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Farmgate hogg prices are 21% higher than last year and 26% above their 2015-19 average, according to the latest market commentary from Quality Meat Scotland (QMS).

At 234p/kg at Scottish auctions in early February, prices have also risen 20% above their December 2019 average.  Over the past decade, only once has the increase come close to this – 16% in 2011/12 – while it was just 3% last year.

“This is likely to have been of comfort to store lamb finishers who bought 12% more lambs in autumn 2019 and, at £50 a head, paid average prices 1.2% higher than twelve months before,” said Iain Macdonald, Senior Economics Analyst with QMS. “It should be noted here that long-keep hill lambs showed much stronger average price lifts,” he added.

According to Mr Macdonald, one factor behind rising finished lamb prices has been an almost unchanged 2019 GB lamb crop, yet early marketing meant that slaughterings rose by 2.3% year-on-year between June and December.  This is indicative of a smaller carryover of hoggs into 2020, with processors competing hard to secure adequate supplies.

Furthermore, a trade rebalancing more than cancelled out the higher volume of domestic production last autumn, meaning that overall market supplies were already tight before slaughter began to fall back in December. 

“UK import volumes fell sharply in the June to November period, down 27.6% year-on-year, and export volumes increased by 12.6%,” said Mr Macdonald. 

Trade rebalancing has been a longer-term trend and by 2019 the UK had become a net exporter of sheepmeat in almost every month.  

“New Zealand has historically been the UK’s principal lamb supplier but in the first eleven months of 2019 deliveries fell 24.5% on the year, leaving them 42% below January to November 2014 levels,” said Mr Macdonald. 

“While some of this longer-term decline has been driven by a shrinking New Zealand sheep flock, increased market opportunities in China have resulted in a diversion of New Zealand exports away from Europe in recent years,” he commented.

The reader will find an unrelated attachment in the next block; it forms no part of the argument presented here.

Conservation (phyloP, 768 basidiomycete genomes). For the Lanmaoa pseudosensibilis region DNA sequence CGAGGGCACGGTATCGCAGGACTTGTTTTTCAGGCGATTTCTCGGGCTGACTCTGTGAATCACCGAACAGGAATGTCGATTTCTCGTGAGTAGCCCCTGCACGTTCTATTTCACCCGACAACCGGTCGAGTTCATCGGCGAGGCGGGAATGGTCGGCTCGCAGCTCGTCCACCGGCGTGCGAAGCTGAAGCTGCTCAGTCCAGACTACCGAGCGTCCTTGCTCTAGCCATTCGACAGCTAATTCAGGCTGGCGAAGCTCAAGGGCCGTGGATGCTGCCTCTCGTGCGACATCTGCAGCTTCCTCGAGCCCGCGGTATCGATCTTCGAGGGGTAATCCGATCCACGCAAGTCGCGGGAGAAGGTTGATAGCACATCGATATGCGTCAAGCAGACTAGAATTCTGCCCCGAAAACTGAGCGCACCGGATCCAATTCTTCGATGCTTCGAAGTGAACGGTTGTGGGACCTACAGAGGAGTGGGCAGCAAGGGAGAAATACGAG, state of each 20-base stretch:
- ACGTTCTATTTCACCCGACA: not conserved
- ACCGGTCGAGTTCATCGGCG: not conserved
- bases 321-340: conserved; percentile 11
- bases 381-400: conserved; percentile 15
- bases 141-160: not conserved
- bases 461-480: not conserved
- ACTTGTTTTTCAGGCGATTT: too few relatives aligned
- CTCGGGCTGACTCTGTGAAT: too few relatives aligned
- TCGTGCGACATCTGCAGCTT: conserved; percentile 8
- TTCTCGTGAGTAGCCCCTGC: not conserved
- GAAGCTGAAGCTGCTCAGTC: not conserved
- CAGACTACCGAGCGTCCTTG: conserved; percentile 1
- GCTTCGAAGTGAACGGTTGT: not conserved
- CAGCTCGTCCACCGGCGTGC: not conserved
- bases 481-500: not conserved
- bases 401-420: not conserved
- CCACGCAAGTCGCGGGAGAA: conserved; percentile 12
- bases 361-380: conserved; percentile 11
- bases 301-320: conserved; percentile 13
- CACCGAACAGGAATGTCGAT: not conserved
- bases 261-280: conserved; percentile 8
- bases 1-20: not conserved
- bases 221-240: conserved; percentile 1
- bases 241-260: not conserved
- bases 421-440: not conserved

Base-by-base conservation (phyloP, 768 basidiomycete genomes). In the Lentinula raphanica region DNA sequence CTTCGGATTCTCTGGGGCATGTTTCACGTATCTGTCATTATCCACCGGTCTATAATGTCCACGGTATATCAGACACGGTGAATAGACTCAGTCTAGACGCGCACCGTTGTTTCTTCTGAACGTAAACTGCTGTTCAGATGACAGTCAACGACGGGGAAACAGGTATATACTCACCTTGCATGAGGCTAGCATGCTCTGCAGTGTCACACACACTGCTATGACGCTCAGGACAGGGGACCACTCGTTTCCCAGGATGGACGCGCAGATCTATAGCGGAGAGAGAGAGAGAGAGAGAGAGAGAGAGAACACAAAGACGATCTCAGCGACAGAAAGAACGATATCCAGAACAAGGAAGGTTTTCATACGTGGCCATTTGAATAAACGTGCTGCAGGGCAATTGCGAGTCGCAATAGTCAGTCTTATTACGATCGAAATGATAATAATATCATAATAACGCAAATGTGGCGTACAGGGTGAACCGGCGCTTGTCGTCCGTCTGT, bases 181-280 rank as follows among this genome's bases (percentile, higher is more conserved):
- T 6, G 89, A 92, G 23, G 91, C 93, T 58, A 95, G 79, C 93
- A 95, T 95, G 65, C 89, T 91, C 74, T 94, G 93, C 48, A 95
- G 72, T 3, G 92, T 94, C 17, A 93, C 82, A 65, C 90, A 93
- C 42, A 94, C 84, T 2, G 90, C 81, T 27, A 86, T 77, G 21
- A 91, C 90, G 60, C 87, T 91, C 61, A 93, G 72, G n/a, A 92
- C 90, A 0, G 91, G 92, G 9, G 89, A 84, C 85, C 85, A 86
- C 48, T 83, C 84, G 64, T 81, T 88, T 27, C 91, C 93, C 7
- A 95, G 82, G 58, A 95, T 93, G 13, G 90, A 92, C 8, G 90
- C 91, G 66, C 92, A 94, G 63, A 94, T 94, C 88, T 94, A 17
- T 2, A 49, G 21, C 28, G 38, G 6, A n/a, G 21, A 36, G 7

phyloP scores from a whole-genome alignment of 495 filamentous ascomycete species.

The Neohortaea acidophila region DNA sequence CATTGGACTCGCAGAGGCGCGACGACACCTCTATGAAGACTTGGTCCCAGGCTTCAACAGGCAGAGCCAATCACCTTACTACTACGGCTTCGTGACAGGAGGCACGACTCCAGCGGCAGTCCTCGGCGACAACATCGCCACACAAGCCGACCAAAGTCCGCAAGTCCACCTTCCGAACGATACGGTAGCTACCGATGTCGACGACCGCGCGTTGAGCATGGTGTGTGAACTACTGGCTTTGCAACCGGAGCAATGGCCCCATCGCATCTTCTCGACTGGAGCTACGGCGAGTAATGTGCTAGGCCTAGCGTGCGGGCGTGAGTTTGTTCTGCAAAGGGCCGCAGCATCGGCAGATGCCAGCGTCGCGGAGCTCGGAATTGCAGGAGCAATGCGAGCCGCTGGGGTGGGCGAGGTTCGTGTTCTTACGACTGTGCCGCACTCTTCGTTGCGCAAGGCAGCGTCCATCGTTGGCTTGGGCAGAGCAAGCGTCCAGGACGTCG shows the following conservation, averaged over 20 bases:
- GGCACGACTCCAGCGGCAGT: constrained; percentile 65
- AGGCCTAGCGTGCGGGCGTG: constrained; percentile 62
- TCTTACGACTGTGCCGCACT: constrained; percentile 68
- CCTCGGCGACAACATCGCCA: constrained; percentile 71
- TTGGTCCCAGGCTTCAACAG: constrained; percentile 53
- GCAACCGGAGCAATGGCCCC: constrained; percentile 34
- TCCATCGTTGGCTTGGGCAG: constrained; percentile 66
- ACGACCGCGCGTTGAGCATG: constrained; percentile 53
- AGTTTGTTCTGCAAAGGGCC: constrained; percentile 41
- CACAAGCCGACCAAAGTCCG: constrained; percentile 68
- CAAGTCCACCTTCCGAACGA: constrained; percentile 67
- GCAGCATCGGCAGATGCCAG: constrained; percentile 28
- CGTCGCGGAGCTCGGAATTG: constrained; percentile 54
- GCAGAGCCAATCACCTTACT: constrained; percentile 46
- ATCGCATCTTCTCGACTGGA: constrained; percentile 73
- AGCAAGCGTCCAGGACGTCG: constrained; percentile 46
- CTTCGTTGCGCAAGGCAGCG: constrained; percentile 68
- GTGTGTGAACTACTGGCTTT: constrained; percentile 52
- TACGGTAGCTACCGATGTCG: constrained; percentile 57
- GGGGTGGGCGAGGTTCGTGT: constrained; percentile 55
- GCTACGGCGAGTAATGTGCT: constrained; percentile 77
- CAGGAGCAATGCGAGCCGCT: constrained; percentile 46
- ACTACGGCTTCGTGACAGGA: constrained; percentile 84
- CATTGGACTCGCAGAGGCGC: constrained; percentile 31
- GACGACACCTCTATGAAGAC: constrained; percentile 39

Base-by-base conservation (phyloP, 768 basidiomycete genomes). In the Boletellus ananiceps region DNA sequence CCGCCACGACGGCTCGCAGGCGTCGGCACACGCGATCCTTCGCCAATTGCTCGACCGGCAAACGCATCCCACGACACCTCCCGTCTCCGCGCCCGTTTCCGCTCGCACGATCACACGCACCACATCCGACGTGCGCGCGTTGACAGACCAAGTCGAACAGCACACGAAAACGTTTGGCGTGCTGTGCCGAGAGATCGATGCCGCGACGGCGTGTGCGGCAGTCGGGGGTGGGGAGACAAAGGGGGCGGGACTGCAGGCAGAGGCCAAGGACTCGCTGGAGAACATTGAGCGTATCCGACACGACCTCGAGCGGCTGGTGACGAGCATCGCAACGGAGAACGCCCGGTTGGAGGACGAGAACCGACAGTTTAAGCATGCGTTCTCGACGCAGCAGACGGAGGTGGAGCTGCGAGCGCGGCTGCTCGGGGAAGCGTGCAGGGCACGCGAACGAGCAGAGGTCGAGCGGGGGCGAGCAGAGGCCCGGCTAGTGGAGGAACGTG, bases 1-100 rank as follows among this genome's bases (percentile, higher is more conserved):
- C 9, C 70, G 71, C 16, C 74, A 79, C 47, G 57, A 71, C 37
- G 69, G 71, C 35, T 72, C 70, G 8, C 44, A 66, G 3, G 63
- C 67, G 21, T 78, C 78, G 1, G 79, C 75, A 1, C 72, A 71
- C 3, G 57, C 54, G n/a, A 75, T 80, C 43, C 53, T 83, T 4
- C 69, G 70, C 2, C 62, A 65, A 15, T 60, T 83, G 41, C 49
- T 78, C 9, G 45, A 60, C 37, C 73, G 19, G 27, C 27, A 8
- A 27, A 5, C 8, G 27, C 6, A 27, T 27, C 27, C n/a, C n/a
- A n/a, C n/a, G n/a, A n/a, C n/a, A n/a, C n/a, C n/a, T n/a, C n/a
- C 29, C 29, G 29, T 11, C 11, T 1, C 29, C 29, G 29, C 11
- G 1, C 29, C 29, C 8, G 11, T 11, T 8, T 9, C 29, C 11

Between 2015/16 and 2018/19, China went from 16% of New Zealand lamb export value and 28% of volumes to 32% in value and 44% in volume.  Meanwhile, the UK went from volume and value shares of 20% down to 11.5% and 12.5% respectively.  Over the same time period, Chinese buyers also began to buy more of the higher quality cuts which would traditionally have found a home in Europe. 

“Given an estimated 2.4% reduction in the 2019 New Zealand lamb crop and a huge protein deficit in China caused by a sharp fall in Chinese pork production due to African Swine Fever, this trend had been anticipated to continue in 2020,” said Mr Macdonald.

However, China’s coronavirus outbreak has introduced some short-term uncertainty. 

According to Mr Macdonald, the New Zealand Farmers Weekly publication has reported significant backlogs at Chinese ports in recent days.  With people tending to eat at home, demand from the Chinese foodservice sector has reportedly plummeted, while the extension of the New Year holidays in China has affected port and customs staff levels. 

“In response, New Zealand processors have reportedly been investing in cold storage capacity and are more active in trying to secure business opportunities in the rest of the world, including the UK,” said Mr Macdonald. 

“With Easter and Ramadan both in April and the considerable shipping time from New Zealand to Europe, February would be the time for New Zealand processors to consider supplying additional product for these festivals.

“How long-lasting the impact of the coronavirus outbreak in China is on the country’s meat imports may therefore have implications for the UK lamb market in the coming weeks,” added Mr Macdonald.